With stars Dustin Hoffman and Geena Davis, a satirical-comedy story, an upbeat ending and a generous advertising campaign, "Hero" was expected to live up to its name at the box office last weekend.
Instead, the movie wound up a weak fourth behind "The Last of the Mohicans," the Michael Mann adaptation of the classic James Fenimore Cooper novel that retained its position as the No.1 box-office attraction; "The Mighty Ducks," about the escapades of a pre-teen ice hockey team, and Tom Selleck as an over-the-hill professional baseball player in Japan in "Mr. Baseball."
The current crowded field of movies is an unusual situation, said Daily Variety box-office analyst Art Murphy, considering early autumn is usually a slow period. But with hits like "Mohicans" and Universal Pictures' high-tech caper movie "Sneakers," starring Robert Redford, grosses for the month of September were 10% higher than last year.
"Mohicans' " second strong week despite competition from the three new films confounded the experts.
"I was surprised that a historical novel would draw so well," said Murphy.
"You wouldn't expect a movie that goes deeply into American history to perform like it did, or that a kids movie ("Mighty Ducks") would draw just as school is starting," said one theater exhibitor.
"Mohicans," in its second weekend, claimed about 20% of the overall business for the weekend, Murphy said. The top-ranked film in "off seasons" such as spring and early fall "generally have a vacuum effect on the marketplace. They tend to sweep up all business and clobber the competition."
And distributor 20th Century Fox believes this is hardly the last of the Mohicans. With about $20 million in grosses to date, Fox executive vice president Tom Sherak predicts it will go on to gross about $60 million.
"It's a piece of Americana and it delivers. The word of mouth continues to be very strong," Sherak said. The film, variously estimated to cost $35 million to $40 million, stars Daniel Day-Lewis as an Indian-raised frontier rebel during the French and Indian War.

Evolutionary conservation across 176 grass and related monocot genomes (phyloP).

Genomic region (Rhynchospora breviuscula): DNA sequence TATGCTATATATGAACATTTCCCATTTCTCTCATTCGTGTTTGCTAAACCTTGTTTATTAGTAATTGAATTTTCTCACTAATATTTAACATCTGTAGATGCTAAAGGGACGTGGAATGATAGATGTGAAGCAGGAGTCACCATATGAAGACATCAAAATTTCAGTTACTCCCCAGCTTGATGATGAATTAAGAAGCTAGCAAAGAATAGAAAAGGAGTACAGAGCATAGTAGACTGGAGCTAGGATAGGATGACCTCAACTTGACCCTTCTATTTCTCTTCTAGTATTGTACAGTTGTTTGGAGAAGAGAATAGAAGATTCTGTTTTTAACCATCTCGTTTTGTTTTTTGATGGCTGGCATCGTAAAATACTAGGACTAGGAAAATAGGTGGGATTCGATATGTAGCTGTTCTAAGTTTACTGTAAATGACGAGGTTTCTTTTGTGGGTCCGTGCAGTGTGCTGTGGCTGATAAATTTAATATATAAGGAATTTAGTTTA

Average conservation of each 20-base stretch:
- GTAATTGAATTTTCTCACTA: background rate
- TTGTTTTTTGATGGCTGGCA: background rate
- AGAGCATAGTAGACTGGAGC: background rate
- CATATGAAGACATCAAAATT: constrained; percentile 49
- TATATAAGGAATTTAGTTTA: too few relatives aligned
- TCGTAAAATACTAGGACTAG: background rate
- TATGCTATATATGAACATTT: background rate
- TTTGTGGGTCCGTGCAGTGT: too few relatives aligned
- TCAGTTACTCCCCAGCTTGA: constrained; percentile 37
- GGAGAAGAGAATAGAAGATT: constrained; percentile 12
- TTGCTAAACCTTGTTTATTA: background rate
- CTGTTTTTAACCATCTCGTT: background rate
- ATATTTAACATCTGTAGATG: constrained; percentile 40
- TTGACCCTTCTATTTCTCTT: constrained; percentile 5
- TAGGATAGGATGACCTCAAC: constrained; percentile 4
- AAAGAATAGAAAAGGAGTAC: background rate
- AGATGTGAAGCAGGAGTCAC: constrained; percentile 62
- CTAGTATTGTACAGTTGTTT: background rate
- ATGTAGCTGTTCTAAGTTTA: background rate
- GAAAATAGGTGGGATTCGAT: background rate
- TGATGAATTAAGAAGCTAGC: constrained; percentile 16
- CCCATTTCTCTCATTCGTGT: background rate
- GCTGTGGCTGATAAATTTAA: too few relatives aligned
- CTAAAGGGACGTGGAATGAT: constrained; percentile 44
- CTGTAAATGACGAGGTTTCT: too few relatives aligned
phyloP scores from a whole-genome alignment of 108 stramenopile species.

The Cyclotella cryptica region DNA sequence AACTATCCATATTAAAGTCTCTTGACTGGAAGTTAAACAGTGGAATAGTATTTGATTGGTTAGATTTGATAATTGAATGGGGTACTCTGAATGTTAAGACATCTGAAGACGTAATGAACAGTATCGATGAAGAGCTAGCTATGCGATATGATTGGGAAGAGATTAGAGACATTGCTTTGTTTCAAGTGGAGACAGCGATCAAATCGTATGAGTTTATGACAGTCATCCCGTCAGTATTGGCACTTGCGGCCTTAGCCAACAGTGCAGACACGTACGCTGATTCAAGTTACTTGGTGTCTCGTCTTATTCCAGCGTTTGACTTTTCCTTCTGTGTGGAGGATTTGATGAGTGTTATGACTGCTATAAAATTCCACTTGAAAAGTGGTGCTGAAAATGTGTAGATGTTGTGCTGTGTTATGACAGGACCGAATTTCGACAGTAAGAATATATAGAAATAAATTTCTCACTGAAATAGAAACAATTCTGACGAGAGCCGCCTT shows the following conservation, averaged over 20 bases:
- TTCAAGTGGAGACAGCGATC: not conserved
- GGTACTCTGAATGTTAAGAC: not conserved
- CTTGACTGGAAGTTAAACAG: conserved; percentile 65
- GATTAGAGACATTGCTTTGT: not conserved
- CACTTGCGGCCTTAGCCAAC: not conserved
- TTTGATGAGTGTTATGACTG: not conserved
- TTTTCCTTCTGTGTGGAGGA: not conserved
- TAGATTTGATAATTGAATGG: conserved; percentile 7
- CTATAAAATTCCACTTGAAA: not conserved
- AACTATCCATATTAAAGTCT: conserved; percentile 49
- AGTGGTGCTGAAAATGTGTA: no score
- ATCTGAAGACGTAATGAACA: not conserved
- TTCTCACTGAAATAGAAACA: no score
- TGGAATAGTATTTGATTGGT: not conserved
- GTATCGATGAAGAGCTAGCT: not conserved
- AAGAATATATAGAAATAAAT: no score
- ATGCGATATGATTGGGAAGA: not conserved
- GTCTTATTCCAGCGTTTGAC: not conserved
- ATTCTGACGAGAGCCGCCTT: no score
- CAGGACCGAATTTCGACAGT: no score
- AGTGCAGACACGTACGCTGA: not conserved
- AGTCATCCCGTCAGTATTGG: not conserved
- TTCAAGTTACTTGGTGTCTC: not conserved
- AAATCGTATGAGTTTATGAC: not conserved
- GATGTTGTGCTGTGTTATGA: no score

What accounts for much of the success of "The Last of the Mohicans" is not just how much Fox spent in marketing the picture, but where the studio spent its money.
Sources put Fox's prints and advertising costs somewhere between $15 million and $20 million, considered high by industry standards for a movie budgeted at $35 million. Yet, competitors credit Fox for "smart media buys"--including paying such premium prices as $310,000 for a 30-second spot on the season premiere of "Murphy Brown"--in order to reach the picture's targeted core audience of adults aged 25-49. Fox denies the marketing campaign was so expensive.
He would not specify a dollar figure, but Sherak said "the amount was proportional to any other movie we've felt strongly about. It's a very competitive market right now. If it felt like a $15-million campaign, then they did a great job."
Industry analysts also say they are doubly impressed at the movie's popularity considering it's a period drama with no big-name stars. British actor and Oscar winner Daniel Day-Lewis (for "My Left Foot") is a critics' favorite, but until now, hadn't proven to be much of a box-office draw.
In light of that, one studio marketing executive said: " 'Dances With Wolves' surprised everyone, but it, at least, had Kevin Costner. This is more a phenomenon. Daniel Day-Lewis is, like, you know, who?"
"Mohicans" initially played its strongest in the small towns and from the middle of the country, Sherak said. But in its second week, it is also drawing strongly in urban centers and on the two coasts. The emphasis now will shift to attracting the older teen audience. He said the romance will be played up and quotes like "Think of 'The Last of the Mohicans' as the 'Die Hard' of the frontier," by Houston Post critic Tim Carman, will be utilized.
Murphy said that the high expectations for "Hero" were not unjustified, but considering there are so many films at the moment "it's a respectable opening."
Columbia Pictures, which distributes "Hero," thinks it will have a "good, long playing life," based on audience surveys over the weekend, a studio spokesman said. "It had a very extensive, and, we think, a very effective marketing effort."
But one exhibition source said that the $35-million movie "clearly didn't have a good opening."
The source speculated that the film's satirical look at American attitudes about heroism, has limited appeal between the coasts.
By contrast, the low-budget "Mighty Ducks" from Walt Disney Pictures, estimated to cost $11 million to produce, drew heavily in all parts of the country. The film's box-office ranking was even more surprising, considering that its only star is former brat packer Emilio Estevez, and the bulk of its tickets were sold at children's prices.
"Glengarry Glen Ross," the adaptation of David Mamet's Pulitzer Prize-winning play, earned a creditable $2.1 million on 416 screens.
Jane Galbraith contributed to this report.